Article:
This of course leads me to investigate fun new truck books that are out there.  I can now enjoy the myriad of articulated dump trucks and front loaders in these stories, because they are not apart of my daily life.  Just a nice memory!  I also get to find some selections that also help your kids with Letters and Counting.  Now how nice is that?

There are two books today so keep scrolling down so you don't miss one.  No favoritism ... I didn't like the first one better.

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Title:      Alphabet Trucks


Author:   Samantha Vamos

Target:    Preschool - Kindergarten

What this book is about: 
This is a truck book that introduces vehicles that start with every letter in the alphabet, in a rhyming couplet.  While some of the standard trucks are covered, creativity also abounds with the Knuckle-Boom truck, the Winch Truck and the Lowboy Truck.

Why I love this book:  
My truck loving boys would have read this book ragged.  The variety of vehicles, their originality and the deceptively simple graphics all make this book a winner.  The rhyming struggles a bit at times, but after a few reads, parents should have the cadence down.

I also like that the graphics show both the upper and lower case of the letters of the alphabet (except for Q … I couldn’t find the lower case for Q!)

My one criticism of the book is that the cover is not compelling enough.  While the graphics are quite successful within the story, the book jacket does not draw readers in.  Ignore the cover and start reading, your truck loving kids will catch on right away to the fun of this book.

Who this book is for: 
Great book for kids who love trucks.  Nice alphabet book to help kids identify their letters.

Final thoughts: 
I love it when a book identifies little known trucks!  I thought after two boys I knew them all.  Well played Samantha Vamos!

To purchase this book:
Click on the following link to connect to Amazon: Alphabet Trucks  A portion of each purchase goes to support this blog at no cost to you.  Thank you for your support.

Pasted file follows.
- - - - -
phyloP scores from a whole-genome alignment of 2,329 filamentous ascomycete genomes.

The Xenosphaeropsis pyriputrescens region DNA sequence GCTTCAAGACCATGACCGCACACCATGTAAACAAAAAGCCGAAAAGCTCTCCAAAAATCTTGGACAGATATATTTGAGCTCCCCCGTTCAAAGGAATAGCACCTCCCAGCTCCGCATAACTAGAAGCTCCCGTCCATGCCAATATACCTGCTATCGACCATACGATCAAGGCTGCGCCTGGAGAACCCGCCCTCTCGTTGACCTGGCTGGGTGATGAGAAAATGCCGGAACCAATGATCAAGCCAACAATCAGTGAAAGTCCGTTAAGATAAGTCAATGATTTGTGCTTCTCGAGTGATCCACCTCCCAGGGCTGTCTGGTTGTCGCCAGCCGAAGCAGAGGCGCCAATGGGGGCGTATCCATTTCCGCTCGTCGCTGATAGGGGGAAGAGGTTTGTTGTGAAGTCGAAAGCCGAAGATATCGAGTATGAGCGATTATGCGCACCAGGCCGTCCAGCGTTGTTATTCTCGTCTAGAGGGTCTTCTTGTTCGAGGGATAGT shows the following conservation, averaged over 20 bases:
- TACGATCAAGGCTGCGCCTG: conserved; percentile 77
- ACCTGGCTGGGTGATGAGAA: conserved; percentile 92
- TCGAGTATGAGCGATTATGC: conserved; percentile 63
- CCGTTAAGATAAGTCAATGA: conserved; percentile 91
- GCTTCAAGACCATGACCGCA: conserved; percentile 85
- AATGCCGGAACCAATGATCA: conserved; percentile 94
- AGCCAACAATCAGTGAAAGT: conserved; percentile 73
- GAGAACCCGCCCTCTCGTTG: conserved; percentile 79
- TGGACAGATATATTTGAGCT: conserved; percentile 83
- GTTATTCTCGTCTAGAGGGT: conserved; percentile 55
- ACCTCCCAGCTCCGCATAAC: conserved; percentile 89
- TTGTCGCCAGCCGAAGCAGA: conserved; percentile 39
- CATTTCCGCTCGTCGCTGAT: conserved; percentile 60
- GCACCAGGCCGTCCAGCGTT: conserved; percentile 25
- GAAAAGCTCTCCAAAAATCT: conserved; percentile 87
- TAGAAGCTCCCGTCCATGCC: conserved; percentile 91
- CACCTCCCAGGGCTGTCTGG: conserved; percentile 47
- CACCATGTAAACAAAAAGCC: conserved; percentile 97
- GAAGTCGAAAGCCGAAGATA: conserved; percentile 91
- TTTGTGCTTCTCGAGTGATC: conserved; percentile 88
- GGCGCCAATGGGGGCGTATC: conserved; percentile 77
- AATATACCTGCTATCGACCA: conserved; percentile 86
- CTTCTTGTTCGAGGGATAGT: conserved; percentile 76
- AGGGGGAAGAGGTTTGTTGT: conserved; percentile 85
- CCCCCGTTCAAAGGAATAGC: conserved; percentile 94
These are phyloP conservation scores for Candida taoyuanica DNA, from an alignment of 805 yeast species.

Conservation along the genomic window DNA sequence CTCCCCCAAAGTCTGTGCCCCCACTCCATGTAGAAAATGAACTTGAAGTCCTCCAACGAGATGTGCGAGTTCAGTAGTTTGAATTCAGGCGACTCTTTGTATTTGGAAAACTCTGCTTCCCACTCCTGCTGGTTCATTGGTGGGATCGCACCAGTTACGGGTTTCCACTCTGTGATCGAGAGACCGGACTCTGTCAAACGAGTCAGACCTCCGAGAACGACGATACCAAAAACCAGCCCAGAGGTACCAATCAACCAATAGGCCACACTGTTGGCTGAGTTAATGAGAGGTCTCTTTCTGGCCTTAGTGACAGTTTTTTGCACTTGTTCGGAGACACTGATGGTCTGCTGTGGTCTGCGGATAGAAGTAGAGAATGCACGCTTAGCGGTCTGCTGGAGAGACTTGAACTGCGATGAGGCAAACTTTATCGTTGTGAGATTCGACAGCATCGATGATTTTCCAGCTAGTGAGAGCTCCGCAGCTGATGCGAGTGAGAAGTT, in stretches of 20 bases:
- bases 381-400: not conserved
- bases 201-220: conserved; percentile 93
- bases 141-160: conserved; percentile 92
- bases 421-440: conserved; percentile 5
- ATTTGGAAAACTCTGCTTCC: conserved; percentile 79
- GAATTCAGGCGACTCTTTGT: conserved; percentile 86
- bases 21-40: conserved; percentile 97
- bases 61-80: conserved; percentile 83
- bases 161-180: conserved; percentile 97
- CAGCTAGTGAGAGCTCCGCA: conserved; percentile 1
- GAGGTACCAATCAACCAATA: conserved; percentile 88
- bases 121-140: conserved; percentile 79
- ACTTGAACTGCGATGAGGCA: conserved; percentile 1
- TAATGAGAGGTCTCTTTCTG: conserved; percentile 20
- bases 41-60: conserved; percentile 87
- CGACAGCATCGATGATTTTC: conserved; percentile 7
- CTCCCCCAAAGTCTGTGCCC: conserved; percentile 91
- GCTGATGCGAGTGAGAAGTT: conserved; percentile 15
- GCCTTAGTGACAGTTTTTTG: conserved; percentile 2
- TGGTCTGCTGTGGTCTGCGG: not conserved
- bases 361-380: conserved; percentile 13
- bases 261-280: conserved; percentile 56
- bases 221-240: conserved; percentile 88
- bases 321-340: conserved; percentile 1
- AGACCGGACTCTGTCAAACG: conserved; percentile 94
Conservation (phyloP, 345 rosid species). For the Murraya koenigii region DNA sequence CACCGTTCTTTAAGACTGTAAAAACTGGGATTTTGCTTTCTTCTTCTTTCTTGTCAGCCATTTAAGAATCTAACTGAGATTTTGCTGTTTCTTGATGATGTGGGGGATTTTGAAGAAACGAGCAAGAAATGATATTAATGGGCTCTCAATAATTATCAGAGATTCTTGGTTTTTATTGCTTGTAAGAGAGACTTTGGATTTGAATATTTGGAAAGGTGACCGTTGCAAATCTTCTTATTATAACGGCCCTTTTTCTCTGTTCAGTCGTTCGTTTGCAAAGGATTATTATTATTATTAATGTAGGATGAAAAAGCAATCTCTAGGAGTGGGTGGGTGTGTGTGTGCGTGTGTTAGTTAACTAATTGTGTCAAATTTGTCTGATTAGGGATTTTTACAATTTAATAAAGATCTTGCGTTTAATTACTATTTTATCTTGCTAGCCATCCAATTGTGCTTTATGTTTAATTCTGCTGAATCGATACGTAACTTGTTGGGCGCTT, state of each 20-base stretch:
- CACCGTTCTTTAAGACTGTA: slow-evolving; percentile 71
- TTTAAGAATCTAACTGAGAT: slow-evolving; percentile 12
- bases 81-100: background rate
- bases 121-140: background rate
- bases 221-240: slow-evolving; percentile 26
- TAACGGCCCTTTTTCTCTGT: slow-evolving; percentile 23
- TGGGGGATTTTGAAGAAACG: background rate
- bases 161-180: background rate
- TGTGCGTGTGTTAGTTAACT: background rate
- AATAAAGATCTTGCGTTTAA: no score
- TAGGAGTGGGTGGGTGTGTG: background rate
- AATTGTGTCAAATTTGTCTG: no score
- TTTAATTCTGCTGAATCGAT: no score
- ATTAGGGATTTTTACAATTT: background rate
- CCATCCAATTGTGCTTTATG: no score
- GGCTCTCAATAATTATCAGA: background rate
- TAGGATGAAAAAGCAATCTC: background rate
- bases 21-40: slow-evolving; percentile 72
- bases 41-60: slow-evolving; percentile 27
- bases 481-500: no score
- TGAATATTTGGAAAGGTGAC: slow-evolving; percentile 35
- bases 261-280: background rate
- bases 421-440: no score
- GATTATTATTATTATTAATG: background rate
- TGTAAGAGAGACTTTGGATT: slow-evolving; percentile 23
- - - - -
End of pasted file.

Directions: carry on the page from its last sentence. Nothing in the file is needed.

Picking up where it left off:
Title:       20 Big Trucks in the Middle of the Street

Author:   Mark Lee

Target:    Preschool - Kindergarten

What this book is about:
One ice cream truck breaks down and starts a traffic jam of epic proportions in the neighborhood.  The story counts down the twenty trucks who are stuck behind it, from cement mixers to tankers to tow trucks.  However, a kid biking by has a clever idea involving the crane truck to solve this tie up, leaving a sweet treat at the end.

Why I love this book:
First off it is a wonderful book for kids who just like identifying trucks and their loads.  Then the book also brings in the counting component by counting down the twenty trucks as they get stuck.  My favorite shot is the arial view where kids can count down the twenty trucks in total.  

It is also lovely that a kid solves the problem.  It’s nice when books empower kids, and they certainly like it when they prove smarter than the adults around them!

Who this book is for:
Oh, definitely truck lovers


Final thoughts:
Another one my boys would have left dog eared if it had been around when they were young.

To purchase this book:
Click on the following link to connect to Amazon: Twenty Big Trucks in the Middle of the Street  A portion of each purchase goes back to support this blog at no cost to you.  Thank you for your support.

Tuesday, June 17, 2014

Good Crooks is a Steal For Your Kids

The book I am profiling today should only be given to kids who like to laugh.  If you have a child who refuses to smile, who looks for ways to avoid fun or who breaks out in hives at the slightest guffaw, keep this book away from them .... far far away!

Early chapter books are never easy.   But this new series will please the pickiest of readers - so sit back and enjoy the moment.  You deserve it.

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Title:       Good Crooks: Missing Monkey!

Author:  Mary Amato

Target:   Grades 1-3

Series:    Yes

What this book is about: 
Imagine being in a family of crooks when all you want to do is help people?  Twins Billy and Jillian have criminals for parents who teach them how plan the master disguise, pick locks with aplomb, and look for opportunities to steal.  Billy and Jillian, however, enjoy making people happy - they do not enjoy taking their things.  The twins decide to use their powers of deception to deceive their parents into thinking they are crooks, while helping others at the same time (those tricky kids.)